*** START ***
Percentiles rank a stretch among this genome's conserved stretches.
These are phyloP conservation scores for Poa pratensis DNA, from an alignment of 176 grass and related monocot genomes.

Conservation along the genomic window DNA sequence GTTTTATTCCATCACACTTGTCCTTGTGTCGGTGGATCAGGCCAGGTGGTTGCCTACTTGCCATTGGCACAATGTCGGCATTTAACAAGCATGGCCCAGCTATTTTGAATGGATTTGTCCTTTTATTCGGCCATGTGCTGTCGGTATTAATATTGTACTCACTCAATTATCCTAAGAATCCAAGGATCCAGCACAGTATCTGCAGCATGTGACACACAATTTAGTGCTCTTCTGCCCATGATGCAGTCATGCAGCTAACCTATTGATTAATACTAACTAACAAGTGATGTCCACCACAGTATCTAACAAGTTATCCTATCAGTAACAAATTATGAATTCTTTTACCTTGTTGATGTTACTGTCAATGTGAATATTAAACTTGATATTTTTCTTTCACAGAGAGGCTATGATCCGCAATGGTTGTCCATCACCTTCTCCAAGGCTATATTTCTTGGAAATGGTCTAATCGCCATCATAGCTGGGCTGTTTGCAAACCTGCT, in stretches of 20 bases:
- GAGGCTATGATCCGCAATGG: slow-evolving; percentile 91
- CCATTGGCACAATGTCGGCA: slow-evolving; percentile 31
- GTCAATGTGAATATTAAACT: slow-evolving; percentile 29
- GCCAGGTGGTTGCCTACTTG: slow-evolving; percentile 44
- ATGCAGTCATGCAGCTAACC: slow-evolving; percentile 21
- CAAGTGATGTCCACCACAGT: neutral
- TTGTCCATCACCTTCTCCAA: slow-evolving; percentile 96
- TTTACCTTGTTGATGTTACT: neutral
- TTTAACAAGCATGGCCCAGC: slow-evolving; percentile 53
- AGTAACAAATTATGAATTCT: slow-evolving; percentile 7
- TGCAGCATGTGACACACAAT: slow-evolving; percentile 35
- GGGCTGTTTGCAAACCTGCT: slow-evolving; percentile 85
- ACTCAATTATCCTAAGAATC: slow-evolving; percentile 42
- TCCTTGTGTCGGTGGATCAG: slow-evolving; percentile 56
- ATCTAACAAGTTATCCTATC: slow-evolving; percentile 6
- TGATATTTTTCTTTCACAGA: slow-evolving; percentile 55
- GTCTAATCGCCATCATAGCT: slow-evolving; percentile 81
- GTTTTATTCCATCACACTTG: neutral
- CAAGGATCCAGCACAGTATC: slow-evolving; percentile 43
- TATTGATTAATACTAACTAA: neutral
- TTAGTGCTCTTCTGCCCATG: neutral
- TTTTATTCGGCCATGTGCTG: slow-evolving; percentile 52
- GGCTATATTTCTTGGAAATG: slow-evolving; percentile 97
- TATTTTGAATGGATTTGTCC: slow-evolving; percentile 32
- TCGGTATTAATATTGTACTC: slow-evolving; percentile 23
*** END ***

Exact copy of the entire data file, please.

Percentiles rank a stretch among this genome's conserved stretches.
These are phyloP conservation scores for Poa pratensis DNA, from an alignment of 176 grass and related monocot genomes.

Conservation along the genomic window DNA sequence GTTTTATTCCATCACACTTGTCCTTGTGTCGGTGGATCAGGCCAGGTGGTTGCCTACTTGCCATTGGCACAATGTCGGCATTTAACAAGCATGGCCCAGCTATTTTGAATGGATTTGTCCTTTTATTCGGCCATGTGCTGTCGGTATTAATATTGTACTCACTCAATTATCCTAAGAATCCAAGGATCCAGCACAGTATCTGCAGCATGTGACACACAATTTAGTGCTCTTCTGCCCATGATGCAGTCATGCAGCTAACCTATTGATTAATACTAACTAACAAGTGATGTCCACCACAGTATCTAACAAGTTATCCTATCAGTAACAAATTATGAATTCTTTTACCTTGTTGATGTTACTGTCAATGTGAATATTAAACTTGATATTTTTCTTTCACAGAGAGGCTATGATCCGCAATGGTTGTCCATCACCTTCTCCAAGGCTATATTTCTTGGAAATGGTCTAATCGCCATCATAGCTGGGCTGTTTGCAAACCTGCT, in stretches of 20 bases:
- GAGGCTATGATCCGCAATGG: slow-evolving; percentile 91
- CCATTGGCACAATGTCGGCA: slow-evolving; percentile 31
- GTCAATGTGAATATTAAACT: slow-evolving; percentile 29
- GCCAGGTGGTTGCCTACTTG: slow-evolving; percentile 44
- ATGCAGTCATGCAGCTAACC: slow-evolving; percentile 21
- CAAGTGATGTCCACCACAGT: neutral
- TTGTCCATCACCTTCTCCAA: slow-evolving; percentile 96
- TTTACCTTGTTGATGTTACT: neutral
- TTTAACAAGCATGGCCCAGC: slow-evolving; percentile 53
- AGTAACAAATTATGAATTCT: slow-evolving; percentile 7
- TGCAGCATGTGACACACAAT: slow-evolving; percentile 35
- GGGCTGTTTGCAAACCTGCT: slow-evolving; percentile 85
- ACTCAATTATCCTAAGAATC: slow-evolving; percentile 42
- TCCTTGTGTCGGTGGATCAG: slow-evolving; percentile 56
- ATCTAACAAGTTATCCTATC: slow-evolving; percentile 6
- TGATATTTTTCTTTCACAGA: slow-evolving; percentile 55
- GTCTAATCGCCATCATAGCT: slow-evolving; percentile 81
- GTTTTATTCCATCACACTTG: neutral
- CAAGGATCCAGCACAGTATC: slow-evolving; percentile 43
- TATTGATTAATACTAACTAA: neutral
- TTAGTGCTCTTCTGCCCATG: neutral
- TTTTATTCGGCCATGTGCTG: slow-evolving; percentile 52
- GGCTATATTTCTTGGAAATG: slow-evolving; percentile 97
- TATTTTGAATGGATTTGTCC: slow-evolving; percentile 32
- TCGGTATTAATATTGTACTC: slow-evolving; percentile 23